During the mid-19th century, several attempts were to enact legislation to regulate the profession in the US. One of the earliest examples of this was in Alabama. On December 31st, 1841, the Alabama State Legislature passed an act regulating the practice of dental surgery. (15) The law, in effect, mandated that anyone wishing to become a dentist must be first licensed as a physician and must be approved by the medical board to practice. In 1868, New York, Kentucky, and Ohio became the next three states in the U.S. to enact legislation limiting the practice of dentistry. There was a minimum age limit of 16 and a minimum number of years of apprenticeship with a dentist, four years. Those meeting the criteria were entitled to an examination by the State Board of Censors.

In the UK, in the early 19th century, there was no control over who could practice unless one practiced in London or a seven-mile radius outside of it. In the City of London, the College of Surgeons and Physicians set specific rules for practicing. The Dentists Act of 1878 regulated the practice of dentistry in the UK. Limiting the practice of dentistry was an important step in controlling the widespread abuse by less-than-qualified individuals. However, the opening and running of dental schools were still unregulated. With few exceptions, early dental schools were for-profit trade schools. Curriculum and educators were not standardized. Dental education needs to mature and be reformed.

Following the example of Baltimore College of Dentistry in the following years, many other schools were established, primarily in the US. However, many early schools folded, merged, or were absorbed into other dental schools. Criticism of dental curricula in the US led to some improvements in educational requirements and length of education. The ADA established a minimum of two years for the course of instruction of a dentist. Despite such advances, uneducated dentists far outnumbered those that graduated from dental school. In 1860 in the US, only 9.5% of the practicing dentists had formal dental school training.

Timeline of Dental Education

Timeline of dental education. ©Spielman.

Overall, twenty-four dental schools opened in the US during the forty years from 1840-1880, all but five as proprietary and independent. European schools followed suit with London, Glasgow, Toronto, Montreal, etc. A handful of schools, starting with Harvard in 1867 and then Michigan in 1875 and the University of Pennsylvania in 1878, established dental departments as part of a medical school in a major university.  As dental education formally took off, most institutions initially had two-session programs. The length of dental education increased to 3 and 4 sessions over the subsequent decades. 

A critical juncture in dental education occurred when the Carnegie Foundation tasked William J. Gies, a biochemist from Columbia University, to review the status of dental education(16). Their report, published in 1926, was a seminal moment in the history of dental education. Mirroring the 1910 Flexner Report on the poor state of affairs of Medical Education (17), the Gies Report, as it became known, found a need to better cooperate between dentistry and medicine, to include in its curriculum findings of dental research, to include the basic sciences and to meet the demands for health care in the future.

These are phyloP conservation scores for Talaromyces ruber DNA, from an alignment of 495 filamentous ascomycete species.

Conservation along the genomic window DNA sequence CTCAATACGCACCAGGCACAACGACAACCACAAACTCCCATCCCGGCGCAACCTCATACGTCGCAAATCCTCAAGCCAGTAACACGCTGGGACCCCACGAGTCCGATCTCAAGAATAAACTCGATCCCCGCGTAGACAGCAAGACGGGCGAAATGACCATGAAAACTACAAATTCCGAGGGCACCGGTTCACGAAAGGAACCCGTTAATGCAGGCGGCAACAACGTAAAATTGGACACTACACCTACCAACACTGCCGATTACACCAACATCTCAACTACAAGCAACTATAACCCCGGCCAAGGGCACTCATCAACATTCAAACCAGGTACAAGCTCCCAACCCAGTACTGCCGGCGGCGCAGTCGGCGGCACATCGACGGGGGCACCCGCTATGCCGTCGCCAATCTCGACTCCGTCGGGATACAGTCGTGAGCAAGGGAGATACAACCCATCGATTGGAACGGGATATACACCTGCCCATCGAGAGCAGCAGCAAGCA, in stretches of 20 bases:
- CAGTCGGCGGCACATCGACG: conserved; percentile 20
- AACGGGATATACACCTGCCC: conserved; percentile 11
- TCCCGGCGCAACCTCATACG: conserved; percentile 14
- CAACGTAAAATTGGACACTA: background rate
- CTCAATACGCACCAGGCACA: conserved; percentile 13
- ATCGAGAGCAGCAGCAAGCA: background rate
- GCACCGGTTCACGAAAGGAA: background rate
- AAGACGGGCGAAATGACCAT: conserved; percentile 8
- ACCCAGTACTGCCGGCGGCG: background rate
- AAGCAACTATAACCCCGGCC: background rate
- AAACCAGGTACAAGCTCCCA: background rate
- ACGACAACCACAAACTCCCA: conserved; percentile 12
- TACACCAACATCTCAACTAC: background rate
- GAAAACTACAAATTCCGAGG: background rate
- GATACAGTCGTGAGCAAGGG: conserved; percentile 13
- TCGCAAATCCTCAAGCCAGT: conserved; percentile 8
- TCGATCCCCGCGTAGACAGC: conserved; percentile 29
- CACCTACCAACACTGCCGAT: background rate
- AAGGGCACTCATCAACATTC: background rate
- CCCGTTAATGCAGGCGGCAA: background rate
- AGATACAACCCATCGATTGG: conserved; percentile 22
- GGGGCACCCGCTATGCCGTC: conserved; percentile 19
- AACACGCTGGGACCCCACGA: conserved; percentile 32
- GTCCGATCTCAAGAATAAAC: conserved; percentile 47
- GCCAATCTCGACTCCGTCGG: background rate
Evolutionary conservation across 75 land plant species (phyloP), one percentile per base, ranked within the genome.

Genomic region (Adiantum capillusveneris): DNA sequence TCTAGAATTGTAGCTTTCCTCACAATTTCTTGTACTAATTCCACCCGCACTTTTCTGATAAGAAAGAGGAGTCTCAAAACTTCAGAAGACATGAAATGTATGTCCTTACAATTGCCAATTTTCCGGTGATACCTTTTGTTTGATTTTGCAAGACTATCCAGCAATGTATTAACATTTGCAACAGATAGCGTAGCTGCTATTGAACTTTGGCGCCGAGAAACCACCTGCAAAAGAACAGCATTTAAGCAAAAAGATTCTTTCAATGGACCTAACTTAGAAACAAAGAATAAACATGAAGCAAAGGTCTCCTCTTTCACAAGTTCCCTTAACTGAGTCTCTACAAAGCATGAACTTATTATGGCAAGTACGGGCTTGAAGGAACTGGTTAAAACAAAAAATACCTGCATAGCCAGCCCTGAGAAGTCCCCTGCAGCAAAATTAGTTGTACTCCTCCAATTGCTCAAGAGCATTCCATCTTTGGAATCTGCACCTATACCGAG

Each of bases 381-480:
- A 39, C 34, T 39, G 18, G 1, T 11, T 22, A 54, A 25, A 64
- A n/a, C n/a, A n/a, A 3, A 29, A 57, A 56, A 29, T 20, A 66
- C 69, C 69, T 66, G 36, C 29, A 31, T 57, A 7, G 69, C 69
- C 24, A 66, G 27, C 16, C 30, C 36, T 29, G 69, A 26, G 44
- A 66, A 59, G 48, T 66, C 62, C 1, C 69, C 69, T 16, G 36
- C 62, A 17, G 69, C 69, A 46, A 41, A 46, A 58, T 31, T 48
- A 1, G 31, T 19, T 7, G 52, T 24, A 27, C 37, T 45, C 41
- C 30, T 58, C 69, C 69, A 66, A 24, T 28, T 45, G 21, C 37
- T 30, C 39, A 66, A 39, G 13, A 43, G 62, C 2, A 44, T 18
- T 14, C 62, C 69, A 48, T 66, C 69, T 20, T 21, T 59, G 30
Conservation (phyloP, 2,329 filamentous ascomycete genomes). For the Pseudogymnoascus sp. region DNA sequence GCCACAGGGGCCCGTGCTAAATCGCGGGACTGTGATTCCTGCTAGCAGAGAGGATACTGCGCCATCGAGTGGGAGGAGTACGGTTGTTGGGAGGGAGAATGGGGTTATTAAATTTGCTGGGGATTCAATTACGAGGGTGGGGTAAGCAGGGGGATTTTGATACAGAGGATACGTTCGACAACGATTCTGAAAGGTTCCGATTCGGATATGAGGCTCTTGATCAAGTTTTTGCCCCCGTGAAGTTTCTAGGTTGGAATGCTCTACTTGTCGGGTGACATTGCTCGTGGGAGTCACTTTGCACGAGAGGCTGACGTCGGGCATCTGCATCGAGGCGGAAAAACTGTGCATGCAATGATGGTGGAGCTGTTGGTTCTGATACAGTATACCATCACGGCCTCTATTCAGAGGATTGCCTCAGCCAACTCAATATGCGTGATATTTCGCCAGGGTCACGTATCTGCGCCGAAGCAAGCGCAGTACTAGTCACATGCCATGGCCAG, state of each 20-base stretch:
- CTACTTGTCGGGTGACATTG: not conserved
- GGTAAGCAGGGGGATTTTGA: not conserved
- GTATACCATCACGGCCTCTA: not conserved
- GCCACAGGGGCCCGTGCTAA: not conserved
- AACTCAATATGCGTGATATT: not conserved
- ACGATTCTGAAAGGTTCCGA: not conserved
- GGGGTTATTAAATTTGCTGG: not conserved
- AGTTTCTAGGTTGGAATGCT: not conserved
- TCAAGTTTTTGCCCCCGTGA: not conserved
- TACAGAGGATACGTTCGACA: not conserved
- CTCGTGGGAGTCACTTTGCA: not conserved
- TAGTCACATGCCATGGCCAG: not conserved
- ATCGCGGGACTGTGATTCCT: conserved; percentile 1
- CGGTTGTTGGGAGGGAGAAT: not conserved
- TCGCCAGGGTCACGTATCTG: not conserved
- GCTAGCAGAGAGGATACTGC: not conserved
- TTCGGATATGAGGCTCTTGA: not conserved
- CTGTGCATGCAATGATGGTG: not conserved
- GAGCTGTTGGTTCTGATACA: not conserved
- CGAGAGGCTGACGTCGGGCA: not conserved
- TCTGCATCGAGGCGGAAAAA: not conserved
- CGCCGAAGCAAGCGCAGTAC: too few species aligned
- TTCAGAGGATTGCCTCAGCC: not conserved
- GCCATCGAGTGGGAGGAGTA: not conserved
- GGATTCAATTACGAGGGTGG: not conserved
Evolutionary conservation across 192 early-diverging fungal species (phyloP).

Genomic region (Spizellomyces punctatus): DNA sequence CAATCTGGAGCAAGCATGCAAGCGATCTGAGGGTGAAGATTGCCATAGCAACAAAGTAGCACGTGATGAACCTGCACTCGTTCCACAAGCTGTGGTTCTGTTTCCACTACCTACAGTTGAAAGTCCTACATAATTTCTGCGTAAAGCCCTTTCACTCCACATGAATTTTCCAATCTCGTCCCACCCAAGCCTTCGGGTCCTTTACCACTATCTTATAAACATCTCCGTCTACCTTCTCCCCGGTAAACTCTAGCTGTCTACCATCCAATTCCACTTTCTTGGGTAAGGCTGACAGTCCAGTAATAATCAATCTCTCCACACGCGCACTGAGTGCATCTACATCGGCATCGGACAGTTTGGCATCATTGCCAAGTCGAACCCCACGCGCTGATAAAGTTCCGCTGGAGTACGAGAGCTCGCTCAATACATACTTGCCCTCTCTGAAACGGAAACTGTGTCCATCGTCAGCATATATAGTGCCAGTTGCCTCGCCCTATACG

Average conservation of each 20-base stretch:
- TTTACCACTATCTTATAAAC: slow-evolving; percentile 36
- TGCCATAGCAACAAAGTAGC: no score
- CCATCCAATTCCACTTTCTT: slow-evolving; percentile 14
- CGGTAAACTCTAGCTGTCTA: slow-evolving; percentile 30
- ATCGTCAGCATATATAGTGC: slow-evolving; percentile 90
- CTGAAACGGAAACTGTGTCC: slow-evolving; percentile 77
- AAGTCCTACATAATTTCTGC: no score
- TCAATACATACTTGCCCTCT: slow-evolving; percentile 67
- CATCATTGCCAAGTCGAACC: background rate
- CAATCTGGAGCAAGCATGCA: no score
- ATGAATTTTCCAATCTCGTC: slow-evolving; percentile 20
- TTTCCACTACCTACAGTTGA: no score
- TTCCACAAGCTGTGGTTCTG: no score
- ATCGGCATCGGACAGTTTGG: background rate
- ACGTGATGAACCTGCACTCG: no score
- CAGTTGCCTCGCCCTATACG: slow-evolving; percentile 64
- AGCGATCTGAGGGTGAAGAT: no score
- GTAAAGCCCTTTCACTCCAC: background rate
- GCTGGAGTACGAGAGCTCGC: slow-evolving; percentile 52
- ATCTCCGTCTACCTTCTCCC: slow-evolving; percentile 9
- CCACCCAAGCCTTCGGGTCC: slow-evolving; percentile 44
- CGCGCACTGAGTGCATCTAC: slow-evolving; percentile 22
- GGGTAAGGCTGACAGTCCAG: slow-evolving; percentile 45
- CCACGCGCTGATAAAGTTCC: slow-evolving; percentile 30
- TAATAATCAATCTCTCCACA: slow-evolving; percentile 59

The Gies Report was critical of the lack of science and standardization in dental education and set the stage for dental reform, an extension of the curriculum, the inclusion of basic sciences, and formal nationwide board examinations that appeared in 1934. 

William J Gies’ influence was also felt in other ways. In 1919 Gies and an editorial board initiated the Journal of Dental Research. At the same time, he formalized a society, the American Association of Dental Schools, later called American Dental Educators Association (ADEA), a leading international institution that influenced dental education in the following decades.

In the close to a century since the Gies Report was published, dental education has expanded in its sophistication, prerequisites, scope, content, and requirements, yet again, it was challenged. In 1995, the Institute of Medicine issued a report entitled Dental Education at the Crossroads. Challenges and Change (18). In it, some of the challenges were to ensure that Oral health is part of total health, prevention rather than treatment of disease is the focus, and that all intervention is outcome-based; dental education does not end at the end of dental school: there must be life-long learning; to name a few.

Today dentistry is a highly regulated profession. There are nearly 2000 dental schools worldwide, not to mention dental therapy, dental nursing, and dental hygiene educational programs. The explosion of knowledge and the type of treatment one delivers is constantly changing. So is dental education. However, dental education will be truly at a crossroads in the next decades.  A recent report on the Advancing Dental Education in the 21st Century challenged the profession to meet the demands of the next 25 years. In their word: Dental and allied dental education are now challenged by a new set of issues related to financing education, improved oral health, more effective treatment technologies, and a rapidly changing delivery system (19).